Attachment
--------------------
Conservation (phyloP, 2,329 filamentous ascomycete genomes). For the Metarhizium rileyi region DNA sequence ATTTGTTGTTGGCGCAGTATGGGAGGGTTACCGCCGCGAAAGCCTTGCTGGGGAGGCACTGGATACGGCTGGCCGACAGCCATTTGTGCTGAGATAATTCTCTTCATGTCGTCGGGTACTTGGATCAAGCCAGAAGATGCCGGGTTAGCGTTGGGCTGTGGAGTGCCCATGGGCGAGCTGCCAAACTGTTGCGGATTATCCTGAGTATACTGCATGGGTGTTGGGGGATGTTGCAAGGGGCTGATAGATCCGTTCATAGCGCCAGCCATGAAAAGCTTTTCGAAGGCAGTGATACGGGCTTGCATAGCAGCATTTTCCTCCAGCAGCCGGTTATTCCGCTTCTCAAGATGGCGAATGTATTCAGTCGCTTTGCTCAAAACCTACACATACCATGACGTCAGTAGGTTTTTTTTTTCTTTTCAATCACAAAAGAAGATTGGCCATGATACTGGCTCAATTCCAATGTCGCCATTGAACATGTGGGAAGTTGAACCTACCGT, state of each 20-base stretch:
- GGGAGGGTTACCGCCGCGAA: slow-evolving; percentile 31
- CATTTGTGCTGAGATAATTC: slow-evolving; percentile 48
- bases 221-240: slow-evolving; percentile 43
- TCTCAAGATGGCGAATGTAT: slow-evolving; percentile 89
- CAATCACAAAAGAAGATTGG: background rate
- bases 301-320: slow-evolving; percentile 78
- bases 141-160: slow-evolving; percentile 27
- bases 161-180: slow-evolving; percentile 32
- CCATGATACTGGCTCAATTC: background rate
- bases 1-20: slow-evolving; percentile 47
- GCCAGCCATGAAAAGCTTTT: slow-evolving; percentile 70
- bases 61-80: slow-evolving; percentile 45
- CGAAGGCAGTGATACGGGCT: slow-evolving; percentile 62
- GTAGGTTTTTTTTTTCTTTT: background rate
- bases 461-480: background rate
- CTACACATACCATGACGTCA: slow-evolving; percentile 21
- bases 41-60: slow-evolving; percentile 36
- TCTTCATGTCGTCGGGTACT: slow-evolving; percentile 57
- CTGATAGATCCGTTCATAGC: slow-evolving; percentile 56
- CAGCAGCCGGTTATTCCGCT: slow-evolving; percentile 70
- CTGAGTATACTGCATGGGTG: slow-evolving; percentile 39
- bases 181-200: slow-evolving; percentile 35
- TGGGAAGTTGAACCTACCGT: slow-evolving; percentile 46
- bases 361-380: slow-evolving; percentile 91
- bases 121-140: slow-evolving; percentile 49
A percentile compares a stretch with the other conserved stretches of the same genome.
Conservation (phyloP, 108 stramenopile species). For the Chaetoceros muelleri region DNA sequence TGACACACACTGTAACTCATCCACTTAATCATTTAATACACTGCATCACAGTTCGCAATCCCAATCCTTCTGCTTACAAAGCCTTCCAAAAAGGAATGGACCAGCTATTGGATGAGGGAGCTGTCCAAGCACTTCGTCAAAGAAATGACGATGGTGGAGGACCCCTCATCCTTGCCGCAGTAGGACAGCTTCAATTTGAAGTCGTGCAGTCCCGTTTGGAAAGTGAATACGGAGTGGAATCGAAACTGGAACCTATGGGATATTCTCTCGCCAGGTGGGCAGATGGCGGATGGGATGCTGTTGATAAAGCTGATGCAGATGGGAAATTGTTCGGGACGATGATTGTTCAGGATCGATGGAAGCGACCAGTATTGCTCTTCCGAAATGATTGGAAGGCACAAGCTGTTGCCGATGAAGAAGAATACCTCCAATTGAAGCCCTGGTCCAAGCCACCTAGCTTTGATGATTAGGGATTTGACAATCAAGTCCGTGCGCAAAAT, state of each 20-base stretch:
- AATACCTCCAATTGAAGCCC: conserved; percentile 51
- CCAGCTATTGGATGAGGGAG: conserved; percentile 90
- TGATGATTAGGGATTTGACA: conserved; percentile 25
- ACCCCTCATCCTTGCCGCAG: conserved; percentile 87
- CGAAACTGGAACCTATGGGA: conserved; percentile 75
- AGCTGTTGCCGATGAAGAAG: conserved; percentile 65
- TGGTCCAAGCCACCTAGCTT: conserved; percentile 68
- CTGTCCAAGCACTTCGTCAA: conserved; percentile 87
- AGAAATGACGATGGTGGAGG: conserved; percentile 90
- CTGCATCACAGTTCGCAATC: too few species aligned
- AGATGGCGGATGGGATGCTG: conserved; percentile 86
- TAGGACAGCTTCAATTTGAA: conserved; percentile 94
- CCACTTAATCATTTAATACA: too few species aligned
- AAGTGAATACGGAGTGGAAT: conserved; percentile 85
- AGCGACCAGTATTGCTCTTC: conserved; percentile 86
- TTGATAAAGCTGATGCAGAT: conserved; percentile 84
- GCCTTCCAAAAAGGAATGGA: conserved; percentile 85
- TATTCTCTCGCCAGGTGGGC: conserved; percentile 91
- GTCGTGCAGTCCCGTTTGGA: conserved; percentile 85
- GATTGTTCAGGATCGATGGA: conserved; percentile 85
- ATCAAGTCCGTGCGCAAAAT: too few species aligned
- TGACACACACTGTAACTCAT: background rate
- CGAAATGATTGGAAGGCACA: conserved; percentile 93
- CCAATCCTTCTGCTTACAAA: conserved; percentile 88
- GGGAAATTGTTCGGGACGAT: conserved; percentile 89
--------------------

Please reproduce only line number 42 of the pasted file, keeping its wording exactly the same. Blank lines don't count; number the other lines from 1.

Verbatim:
- AAGTGAATACGGAGTGGAAT: conserved; percentile 85